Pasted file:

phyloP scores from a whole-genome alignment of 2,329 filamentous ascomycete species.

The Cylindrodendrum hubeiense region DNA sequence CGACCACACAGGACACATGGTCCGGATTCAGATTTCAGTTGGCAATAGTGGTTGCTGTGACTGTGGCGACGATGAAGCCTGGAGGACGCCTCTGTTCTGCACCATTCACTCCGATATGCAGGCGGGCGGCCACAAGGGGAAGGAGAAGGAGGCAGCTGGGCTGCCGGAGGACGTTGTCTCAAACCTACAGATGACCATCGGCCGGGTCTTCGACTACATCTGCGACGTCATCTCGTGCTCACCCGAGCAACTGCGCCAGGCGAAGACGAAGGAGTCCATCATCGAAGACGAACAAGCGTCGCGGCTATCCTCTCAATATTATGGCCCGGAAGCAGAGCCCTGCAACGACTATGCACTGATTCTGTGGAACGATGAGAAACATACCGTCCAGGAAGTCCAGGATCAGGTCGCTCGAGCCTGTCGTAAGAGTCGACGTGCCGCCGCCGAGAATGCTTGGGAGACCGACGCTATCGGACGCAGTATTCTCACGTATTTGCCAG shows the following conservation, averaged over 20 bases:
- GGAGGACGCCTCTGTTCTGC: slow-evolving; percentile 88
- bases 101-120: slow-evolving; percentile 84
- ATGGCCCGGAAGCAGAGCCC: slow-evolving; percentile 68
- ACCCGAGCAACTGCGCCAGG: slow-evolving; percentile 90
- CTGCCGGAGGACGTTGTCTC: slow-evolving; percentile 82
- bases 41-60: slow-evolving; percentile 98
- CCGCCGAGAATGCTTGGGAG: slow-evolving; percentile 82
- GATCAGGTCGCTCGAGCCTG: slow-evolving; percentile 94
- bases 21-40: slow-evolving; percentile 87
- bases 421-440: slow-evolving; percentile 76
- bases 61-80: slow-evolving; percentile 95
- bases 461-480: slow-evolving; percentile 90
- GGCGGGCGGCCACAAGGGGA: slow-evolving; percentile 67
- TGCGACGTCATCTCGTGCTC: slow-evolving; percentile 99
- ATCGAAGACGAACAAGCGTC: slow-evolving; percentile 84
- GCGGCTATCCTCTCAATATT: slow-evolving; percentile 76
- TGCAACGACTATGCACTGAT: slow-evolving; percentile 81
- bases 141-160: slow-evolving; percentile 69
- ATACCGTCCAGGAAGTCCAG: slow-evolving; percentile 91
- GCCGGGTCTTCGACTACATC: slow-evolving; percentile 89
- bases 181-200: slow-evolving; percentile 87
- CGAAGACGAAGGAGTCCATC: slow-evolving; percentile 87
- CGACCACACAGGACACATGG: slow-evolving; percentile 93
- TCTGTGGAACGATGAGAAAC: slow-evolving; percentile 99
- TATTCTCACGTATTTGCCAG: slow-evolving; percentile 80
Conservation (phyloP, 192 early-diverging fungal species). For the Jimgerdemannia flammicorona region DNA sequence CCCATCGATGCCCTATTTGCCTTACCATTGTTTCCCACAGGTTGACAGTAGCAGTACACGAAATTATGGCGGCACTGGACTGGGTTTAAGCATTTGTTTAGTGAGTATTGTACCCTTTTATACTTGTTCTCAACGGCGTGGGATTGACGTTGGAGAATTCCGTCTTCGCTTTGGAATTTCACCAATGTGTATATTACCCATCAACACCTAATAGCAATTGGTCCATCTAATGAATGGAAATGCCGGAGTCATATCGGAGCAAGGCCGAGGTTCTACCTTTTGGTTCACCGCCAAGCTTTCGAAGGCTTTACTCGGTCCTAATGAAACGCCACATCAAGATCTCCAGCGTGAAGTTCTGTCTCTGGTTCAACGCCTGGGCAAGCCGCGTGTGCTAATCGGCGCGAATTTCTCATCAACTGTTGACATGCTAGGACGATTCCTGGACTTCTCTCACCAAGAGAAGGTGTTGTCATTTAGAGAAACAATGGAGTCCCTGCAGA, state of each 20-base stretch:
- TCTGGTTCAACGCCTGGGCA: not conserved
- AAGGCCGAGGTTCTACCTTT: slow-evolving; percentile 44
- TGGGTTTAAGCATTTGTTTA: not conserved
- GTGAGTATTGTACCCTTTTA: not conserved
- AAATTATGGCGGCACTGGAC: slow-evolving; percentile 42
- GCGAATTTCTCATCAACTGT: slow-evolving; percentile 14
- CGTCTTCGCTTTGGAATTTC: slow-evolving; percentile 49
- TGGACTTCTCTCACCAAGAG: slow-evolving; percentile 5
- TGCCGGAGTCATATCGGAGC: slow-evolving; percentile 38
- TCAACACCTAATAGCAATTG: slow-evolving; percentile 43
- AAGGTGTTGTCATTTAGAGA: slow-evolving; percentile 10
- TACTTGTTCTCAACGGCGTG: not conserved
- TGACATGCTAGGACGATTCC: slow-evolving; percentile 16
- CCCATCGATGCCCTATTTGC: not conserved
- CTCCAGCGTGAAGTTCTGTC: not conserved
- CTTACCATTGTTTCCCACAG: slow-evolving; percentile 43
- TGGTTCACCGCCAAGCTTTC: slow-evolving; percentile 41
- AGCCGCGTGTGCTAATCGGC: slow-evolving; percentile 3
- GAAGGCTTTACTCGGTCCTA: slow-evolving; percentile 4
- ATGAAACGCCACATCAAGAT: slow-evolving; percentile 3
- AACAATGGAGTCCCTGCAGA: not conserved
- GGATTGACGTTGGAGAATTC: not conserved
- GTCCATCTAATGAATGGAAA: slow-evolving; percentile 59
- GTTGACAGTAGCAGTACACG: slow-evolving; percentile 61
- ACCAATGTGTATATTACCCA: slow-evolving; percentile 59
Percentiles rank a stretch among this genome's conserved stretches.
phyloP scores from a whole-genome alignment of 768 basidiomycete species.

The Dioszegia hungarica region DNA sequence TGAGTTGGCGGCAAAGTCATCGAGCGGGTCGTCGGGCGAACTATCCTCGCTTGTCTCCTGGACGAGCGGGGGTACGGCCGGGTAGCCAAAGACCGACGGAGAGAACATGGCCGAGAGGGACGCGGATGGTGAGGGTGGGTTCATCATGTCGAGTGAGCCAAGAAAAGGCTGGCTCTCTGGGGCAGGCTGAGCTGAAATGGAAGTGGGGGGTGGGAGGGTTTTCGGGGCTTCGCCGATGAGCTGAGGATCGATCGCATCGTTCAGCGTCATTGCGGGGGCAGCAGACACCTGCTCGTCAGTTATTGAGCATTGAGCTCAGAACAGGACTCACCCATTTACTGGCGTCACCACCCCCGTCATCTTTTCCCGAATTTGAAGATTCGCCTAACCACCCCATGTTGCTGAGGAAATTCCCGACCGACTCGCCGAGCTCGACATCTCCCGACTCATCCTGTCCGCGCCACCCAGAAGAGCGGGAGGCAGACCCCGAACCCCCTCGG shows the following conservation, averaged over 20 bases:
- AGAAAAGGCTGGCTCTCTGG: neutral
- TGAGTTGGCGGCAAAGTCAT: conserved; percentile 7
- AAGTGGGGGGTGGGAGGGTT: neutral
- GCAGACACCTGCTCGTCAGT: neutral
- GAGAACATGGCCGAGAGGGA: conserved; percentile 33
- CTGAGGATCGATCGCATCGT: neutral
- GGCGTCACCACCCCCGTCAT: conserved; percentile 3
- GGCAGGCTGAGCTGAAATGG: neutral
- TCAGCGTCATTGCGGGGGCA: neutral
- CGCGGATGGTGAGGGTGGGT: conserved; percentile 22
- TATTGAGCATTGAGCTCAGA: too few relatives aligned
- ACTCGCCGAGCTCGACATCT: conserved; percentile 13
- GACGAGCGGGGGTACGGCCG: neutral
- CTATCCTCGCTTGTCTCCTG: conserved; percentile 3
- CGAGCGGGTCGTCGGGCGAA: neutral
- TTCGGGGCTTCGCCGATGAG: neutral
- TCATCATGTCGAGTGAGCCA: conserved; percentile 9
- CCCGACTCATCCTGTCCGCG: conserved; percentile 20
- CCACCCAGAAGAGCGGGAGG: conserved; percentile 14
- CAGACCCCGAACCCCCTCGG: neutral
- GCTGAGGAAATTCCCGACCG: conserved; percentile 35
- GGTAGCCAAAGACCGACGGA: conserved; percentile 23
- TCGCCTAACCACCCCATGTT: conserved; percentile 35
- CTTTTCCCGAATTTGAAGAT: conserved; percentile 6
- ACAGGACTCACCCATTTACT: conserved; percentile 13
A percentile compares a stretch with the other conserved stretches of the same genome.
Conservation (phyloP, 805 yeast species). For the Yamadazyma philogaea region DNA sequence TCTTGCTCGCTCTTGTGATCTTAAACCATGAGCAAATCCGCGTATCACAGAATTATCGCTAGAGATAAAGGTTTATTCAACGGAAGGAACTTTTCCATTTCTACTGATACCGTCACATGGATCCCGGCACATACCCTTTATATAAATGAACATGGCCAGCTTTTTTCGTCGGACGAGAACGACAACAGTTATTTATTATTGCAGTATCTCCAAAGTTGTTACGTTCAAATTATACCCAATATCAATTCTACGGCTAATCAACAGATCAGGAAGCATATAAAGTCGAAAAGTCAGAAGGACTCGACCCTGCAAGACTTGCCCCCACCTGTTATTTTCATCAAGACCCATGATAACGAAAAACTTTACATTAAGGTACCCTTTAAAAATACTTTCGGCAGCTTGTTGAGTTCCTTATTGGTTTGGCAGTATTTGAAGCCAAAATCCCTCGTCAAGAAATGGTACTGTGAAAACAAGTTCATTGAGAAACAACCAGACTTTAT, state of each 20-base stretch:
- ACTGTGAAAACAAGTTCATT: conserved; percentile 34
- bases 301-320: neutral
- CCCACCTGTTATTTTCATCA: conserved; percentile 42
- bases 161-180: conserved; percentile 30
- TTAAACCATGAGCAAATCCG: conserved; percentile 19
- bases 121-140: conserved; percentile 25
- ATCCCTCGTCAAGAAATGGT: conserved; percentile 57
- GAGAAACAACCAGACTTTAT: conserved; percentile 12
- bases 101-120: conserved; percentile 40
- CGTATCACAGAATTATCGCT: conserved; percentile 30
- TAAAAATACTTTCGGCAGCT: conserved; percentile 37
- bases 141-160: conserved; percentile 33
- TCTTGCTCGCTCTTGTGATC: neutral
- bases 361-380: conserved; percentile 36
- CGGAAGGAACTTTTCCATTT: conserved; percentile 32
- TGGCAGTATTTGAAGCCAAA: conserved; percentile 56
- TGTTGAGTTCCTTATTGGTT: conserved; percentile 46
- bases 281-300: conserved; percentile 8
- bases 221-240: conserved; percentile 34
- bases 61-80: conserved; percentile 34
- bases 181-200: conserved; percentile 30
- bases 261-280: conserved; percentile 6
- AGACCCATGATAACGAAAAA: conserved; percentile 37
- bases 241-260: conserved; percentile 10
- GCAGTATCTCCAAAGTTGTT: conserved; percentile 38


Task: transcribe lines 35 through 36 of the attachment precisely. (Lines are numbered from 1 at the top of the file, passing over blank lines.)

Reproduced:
- CGTCTTCGCTTTGGAATTTC: slow-evolving; percentile 49
- TGGACTTCTCTCACCAAGAG: slow-evolving; percentile 5